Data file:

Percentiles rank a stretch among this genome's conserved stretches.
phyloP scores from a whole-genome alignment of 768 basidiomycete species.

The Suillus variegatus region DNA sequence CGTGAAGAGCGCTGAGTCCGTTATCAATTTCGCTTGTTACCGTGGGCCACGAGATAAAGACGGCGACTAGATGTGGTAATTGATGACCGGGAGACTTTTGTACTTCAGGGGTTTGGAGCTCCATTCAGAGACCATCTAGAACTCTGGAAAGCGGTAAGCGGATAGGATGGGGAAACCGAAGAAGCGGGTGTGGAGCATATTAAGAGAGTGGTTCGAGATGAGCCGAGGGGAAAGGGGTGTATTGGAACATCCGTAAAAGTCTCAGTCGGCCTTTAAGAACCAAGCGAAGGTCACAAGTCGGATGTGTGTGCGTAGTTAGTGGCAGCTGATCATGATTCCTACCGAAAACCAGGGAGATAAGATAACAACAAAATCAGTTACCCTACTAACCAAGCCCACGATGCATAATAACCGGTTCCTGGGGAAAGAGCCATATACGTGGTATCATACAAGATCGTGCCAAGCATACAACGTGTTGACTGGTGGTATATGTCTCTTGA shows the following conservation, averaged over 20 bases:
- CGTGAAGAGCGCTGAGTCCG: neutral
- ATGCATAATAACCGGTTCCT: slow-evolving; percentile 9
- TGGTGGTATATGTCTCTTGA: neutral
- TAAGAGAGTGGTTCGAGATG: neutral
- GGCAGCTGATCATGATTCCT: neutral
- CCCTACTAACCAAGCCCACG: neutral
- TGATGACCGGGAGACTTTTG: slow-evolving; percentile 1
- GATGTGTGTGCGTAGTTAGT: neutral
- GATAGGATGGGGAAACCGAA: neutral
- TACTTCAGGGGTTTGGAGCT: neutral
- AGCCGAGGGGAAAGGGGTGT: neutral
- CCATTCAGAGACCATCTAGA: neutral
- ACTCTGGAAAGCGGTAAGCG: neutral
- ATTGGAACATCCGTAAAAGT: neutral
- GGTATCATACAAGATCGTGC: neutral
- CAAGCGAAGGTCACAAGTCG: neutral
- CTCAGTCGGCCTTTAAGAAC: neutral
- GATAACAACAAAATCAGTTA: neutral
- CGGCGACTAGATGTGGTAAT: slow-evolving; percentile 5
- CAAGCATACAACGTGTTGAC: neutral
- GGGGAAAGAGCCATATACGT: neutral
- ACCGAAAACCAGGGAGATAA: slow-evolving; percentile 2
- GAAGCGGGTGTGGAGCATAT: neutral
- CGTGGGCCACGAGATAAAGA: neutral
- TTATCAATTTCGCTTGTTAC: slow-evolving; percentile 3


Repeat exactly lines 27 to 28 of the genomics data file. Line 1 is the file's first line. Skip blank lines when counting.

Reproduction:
- CGTGGGCCACGAGATAAAGA: neutral
- TTATCAATTTCGCTTGTTAC: slow-evolving; percentile 3